I could go on, Michael, but I know you have much on your mind, and really what I wanted to do was strike a little note of recollection of a long past we have shared, intermittently yet persistently. You have surely qualified as a 'leader' as you always jubilantly claimed, my first guide in Chicago and then in Berkeley and the Bay Area - and for while in San Diego, do you remember? With Carlos Casteneda, not yet famous- nor nearly as much so as you, who packed in all those virginal young seekers! But another story for another time, I trust. So to touch base with you, evoke a little memory of your parents who were so kind and gracious when I visited, and now 'little Lorca' who I recall riding on your shoulders well before my son was born and in turn rode on my shoulders, eliciting much the same reaction as young Lorca did then - and now as a physician himself, seeing his correspondence with you I am both bemused and impressed.... . You have done well, Michael, as an unconventional and industrious and strangely brilliant fellow, you seem to be once again my 'leader' in cosmic adventures, as when we got stoned together in those days gone by - I recall the last time, after a conference on altered states in San Francisco not so long ago and we went out for a meal at a little dive south of Market and compared notes after a long hiatus - I am thankful for that moment, Michael, and to have stayed gently in touch over these many years!

And so my thoughts and incantations are with you tonight, old friend - may the timeless wisdom of the sages, of kabbalah and the swirling branches of the sephirotic tree continue to protect you on your journey ayn soph .......



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On May 25th, 2008 09:53 pm (UTC), (Anonymous) commented:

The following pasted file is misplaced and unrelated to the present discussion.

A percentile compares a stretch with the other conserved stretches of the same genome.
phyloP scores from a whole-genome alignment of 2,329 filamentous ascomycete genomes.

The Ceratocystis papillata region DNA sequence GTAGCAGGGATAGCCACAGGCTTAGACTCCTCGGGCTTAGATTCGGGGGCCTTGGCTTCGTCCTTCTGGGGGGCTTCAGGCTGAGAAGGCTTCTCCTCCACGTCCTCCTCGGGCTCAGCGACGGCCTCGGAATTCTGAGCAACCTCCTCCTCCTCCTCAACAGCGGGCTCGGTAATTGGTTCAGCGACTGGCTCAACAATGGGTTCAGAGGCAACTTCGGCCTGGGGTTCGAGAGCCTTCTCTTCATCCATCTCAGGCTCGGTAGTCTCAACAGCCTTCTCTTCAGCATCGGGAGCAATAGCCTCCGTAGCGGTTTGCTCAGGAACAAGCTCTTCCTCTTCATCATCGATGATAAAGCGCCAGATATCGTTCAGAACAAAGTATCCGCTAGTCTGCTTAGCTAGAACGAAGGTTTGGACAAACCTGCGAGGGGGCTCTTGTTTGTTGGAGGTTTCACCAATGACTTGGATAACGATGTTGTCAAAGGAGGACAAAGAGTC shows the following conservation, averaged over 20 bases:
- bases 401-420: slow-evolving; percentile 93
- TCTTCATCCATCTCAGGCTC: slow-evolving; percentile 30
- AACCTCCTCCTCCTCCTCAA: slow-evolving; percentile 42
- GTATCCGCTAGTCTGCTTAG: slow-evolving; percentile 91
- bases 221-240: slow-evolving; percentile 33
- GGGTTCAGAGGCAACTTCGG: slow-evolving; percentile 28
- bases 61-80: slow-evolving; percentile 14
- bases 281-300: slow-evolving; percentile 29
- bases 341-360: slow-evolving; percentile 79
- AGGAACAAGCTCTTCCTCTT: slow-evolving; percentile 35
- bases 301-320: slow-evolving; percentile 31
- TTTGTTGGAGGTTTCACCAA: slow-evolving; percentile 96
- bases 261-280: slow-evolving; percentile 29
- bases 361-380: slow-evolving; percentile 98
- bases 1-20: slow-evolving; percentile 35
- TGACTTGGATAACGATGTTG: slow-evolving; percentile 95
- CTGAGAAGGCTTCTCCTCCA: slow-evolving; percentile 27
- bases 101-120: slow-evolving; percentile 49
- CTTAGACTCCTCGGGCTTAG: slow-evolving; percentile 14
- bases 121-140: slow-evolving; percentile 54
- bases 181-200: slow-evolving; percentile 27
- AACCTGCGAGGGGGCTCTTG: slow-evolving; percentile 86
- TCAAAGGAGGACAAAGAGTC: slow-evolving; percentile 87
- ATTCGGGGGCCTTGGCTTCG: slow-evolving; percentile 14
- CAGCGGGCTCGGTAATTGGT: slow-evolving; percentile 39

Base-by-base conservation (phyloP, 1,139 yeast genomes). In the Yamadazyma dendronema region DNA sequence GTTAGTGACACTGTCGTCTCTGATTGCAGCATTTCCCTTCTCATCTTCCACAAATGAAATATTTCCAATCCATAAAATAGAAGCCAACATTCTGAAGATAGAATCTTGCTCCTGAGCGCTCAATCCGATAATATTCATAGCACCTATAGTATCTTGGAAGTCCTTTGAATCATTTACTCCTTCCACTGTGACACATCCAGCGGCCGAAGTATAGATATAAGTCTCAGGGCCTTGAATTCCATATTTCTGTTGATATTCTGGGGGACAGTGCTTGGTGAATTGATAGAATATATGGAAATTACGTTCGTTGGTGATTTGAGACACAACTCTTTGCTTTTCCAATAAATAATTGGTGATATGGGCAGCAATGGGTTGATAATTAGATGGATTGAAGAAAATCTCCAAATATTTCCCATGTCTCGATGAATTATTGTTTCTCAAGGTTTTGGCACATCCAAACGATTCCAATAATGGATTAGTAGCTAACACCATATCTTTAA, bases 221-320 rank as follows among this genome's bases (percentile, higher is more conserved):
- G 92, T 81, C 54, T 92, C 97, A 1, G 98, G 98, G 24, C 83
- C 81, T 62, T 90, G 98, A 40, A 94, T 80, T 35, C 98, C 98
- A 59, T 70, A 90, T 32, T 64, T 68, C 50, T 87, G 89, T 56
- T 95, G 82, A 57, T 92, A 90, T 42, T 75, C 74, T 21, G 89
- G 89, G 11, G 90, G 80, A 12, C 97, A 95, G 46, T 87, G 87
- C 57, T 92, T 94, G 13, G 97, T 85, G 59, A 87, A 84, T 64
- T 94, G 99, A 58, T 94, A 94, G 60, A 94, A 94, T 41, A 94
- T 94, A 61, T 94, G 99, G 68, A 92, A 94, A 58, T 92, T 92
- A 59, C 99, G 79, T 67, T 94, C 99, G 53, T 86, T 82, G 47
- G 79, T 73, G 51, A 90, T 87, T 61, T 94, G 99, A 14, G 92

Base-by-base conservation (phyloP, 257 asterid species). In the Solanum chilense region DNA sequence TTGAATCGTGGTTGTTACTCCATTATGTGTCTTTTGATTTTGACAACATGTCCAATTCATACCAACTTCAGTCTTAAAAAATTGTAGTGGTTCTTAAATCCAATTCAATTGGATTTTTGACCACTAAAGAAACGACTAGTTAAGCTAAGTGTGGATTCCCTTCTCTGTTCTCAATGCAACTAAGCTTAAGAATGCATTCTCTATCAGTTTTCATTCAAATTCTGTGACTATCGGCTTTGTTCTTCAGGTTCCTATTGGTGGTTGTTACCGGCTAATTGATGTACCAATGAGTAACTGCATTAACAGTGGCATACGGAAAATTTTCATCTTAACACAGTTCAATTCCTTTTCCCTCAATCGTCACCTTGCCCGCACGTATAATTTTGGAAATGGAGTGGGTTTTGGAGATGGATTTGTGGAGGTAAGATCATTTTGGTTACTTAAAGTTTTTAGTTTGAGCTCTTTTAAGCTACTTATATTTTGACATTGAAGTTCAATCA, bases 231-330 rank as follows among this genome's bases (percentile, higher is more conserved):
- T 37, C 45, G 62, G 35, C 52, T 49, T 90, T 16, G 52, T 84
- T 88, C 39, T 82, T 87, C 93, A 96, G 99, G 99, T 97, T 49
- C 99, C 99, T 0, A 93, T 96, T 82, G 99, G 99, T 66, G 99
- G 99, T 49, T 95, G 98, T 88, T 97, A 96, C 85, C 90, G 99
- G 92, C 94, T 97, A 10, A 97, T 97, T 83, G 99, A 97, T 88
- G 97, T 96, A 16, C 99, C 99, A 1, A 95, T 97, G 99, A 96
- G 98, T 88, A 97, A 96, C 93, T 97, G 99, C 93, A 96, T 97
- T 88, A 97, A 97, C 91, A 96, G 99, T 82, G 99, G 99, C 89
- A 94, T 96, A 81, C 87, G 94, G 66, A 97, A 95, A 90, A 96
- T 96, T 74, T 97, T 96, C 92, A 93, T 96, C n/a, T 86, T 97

Mike was my best friend in high school; you see, my last name is Ross, so we naturally came together. I spent many long, languorous days tramping about the low-lying wilds of Tam, hunting down snakes and talking. Mike's dad was an old-time lefty, just as mine, so there was that going as well. The Rossmans' house was always alive, what with Mike, Jared, Lisa and Debby and constant music accompanying the activity. I remember one day Deborah complained bitterly that nobody came over to see her; Harold said for her just to wait a couple of years and she'd have no worries. Mike and I traveled to Chicago together. We took the City of San Francisco from the Oakland mole one Friday afternoon. Our families turned up en masse with food and luggage. We rode the equivalent of third class, surrounded by families, children and one very sexy young single woman. Mike and I actually ended up the capacious men's room where a group of guys on leave from Korea were killing off numerous bottles. Mike and I were big boys then, and we got drunk. The train stopped in Omaha in the late evening, and a man had to run point to pick up some more booze. We offered one of us. Ha! I was a 99 lbs. weakling, barely 18 and looked 16; Mike was shorter than I and lighter, 17 and looked 14. What a laugh. Mike's uncle Preston picked us up at Union Station; we must have smelled like cigarettes, stale chicken, and booze. He took us to dinner, thank goodness, and drove us down to the university. Mike stayed for two years at Chicago, We got together now and then, but we were in different worlds, I can remember sitting in the john on the fifth floor of his dorm, drinking, arguing and reading Cocteau's L'Ange Hurtebiste aloud to the resonating toilets. Mike returned to Berkeley, and I stayed in Chicago. When finally I returned to Berkeley in 1963 to start on my PhD, we caught up. Two things then happened. Alas, Mike insulted my first wife (not very hard to do), and she determined not to see him again. And then the idiots who ran the campus managed to create a miserable situation that very quickly ran away from them. Mike got deeply involved in the FSM. I was more concerned with the TA's Union, as futile a cause as I've ever associated with-- it was still non-existent when my son went to Berkeley for his PhD in Physics. But I did attend the meetings of the local and of the GSA-- the graduate students' Soviet-- though not as a formal representative of my retrograde Classics department. The last time I saw him was in 1967 while crossing campus from the old, now long gone, temporary buildings. We passed each other by-- we were both reading-- and when I realized who I had just passed, it was too late. After that I spent a summer in Berkeley in 1989, and I did call his home (no answer), and I believe I wrote a note.